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Halfway: Highs and Lows of the World Track & Field Championships!

Well, we’re halfway through the World Track & Field Championships in Daegu, South Korea. NBS/Universal Sports scheduled an unprecedented number of hours of coverage and this has been on my radar most of the year. Not only is this a World Championships, but it is also the year preceding an Olympic year. Stakes are high, favorites will be established.
Before getting into my personal highs and lows through this halfway point, let me just say that track and field coverage needs a MAJOR face-lift if it is ever going to be relevant or effective in promoting the sport. This is not football, or basketball or even baseball. Networks need to talk to athletes and avid fans to determine the best way to entertain and inform, before it’s too late and a wonderful Olympic opportunity is missed (this topic, by the way, will have to be a whole other blog, some other day!).

First and foremost – the coverage. Early coverage was hideous, especially when shots of fans and coaches took precedence over real live action in the distance events. I cannot believe how little of the Woman’s marathon and both 10,000 meter races was shown. Somewhere north of 60 million people in this country run or jog. Millions race distances from 5K to the marathon and distance races get little more than a slight nod from the networks. Problem: they don’t know how to cover them. So, hey network….. ASK runners and fans! The only thing NBC/Universal did right was to enlist Toni Reavis and Josh Cox for the commentary (even then they had them in some hole in the wall studio FAR away from the actual action). And while I’m on that topic, with the number of commercials being carried every 6-10 minutes, couldn’t you afford to have all of your commentators in Korea?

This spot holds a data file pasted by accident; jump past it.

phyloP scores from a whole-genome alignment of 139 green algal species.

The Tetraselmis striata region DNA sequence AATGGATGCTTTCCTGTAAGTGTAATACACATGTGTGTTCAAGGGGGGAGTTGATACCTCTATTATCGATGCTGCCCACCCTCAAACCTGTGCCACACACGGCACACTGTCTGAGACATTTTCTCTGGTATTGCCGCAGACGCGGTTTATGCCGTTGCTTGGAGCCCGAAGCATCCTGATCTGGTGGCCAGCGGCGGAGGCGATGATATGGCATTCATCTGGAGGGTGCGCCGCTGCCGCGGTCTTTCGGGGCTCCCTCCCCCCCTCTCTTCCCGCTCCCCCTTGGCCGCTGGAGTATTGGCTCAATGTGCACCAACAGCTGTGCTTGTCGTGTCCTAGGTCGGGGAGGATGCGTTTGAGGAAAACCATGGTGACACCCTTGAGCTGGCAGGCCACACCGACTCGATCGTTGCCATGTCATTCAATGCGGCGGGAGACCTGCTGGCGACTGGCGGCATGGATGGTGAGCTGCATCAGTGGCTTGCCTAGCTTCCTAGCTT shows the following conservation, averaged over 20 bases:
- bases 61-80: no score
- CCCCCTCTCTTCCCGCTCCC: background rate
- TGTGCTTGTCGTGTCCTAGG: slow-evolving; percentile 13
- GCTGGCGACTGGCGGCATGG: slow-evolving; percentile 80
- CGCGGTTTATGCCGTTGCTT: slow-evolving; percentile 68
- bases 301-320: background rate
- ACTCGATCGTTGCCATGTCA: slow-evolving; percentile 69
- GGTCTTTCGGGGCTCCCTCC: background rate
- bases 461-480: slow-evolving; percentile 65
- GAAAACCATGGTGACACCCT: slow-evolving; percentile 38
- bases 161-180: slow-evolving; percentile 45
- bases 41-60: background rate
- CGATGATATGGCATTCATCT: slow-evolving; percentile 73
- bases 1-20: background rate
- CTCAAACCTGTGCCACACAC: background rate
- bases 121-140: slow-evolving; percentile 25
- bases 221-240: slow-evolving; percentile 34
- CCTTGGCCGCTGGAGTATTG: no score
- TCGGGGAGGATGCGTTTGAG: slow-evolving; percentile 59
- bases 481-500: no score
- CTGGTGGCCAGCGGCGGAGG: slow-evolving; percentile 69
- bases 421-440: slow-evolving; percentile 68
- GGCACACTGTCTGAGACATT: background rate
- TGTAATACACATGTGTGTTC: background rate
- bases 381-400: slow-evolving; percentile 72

Toni and Josh (uppers amidst the biggest downer)
Other downers:  Allyson Felix getting nipped in the 400 meters, Usain Bolt’s false start (now I am not the biggest Bolt fan, but it was sad to see the event without its superstar), and the Robles DQ in the hurdles (the biggest loser there was Liu Xiang who would have won). The time difference is very frustrating as night is day and day is night. I will get used to it, but by then, it’s over. It was sad to see Shalane Flanagan drop back in the 10K, but nothing could have been tougher than beating the Kenyans in that race.
Vivian Cheruiyot
Amy Hastings
Trey Hardee & Ashton Eaton

Uppers.  There are plenty. Loved watching the Kenyans sweep the Woman’s marathon and 10K. Made me want to hoist my Kenyan flag (didn’t want to scare the neighbors, though)! The advancing to the finals of Lauren Fleshman, Amy Hastings, Emma Coburn, Jenny Barringer-Simpson, and Morgan Uceny shows the building strength of female American distance runners. The competitiveness of the Kirani James/LaShawn Merritt 400 meter dual was great. The coverage of both the Men’s Decathlon (shout outs to Trey Hardee and Ashton Eaton for going 1-2) and woman’s Heptathlon (Wow, is Tatyana Chernova some kind of an athlete or what?) were excellent. An impressive win for Carmelita Jeter in the 100 illustrated close to the perfectly executed race. David Rudisha showed unmatched power in the 800 and Mo Farah came, oh so close, in the Men’s 10K.

I’m sure I am missing some of my other Uppers, but I reserve the right to add them later.

Tatyana Chernova

On the whole, the biggest Upper is the meet itself. The greatest track and field athletes in the world meeting in one of the greatest sports events held every two years is enough for me. I’ll live through the bad coverage and the occasional disappointment by one of my favorites. But, compared to the dark ages when I competed, the breadth of coverage is awesome. Television (even poor television) and websites like Flotrack, Track and Field News and the iaaf site have been a Godsend.

 I’m looking forward to an exciting final half of the meet. How about you? Enjoy!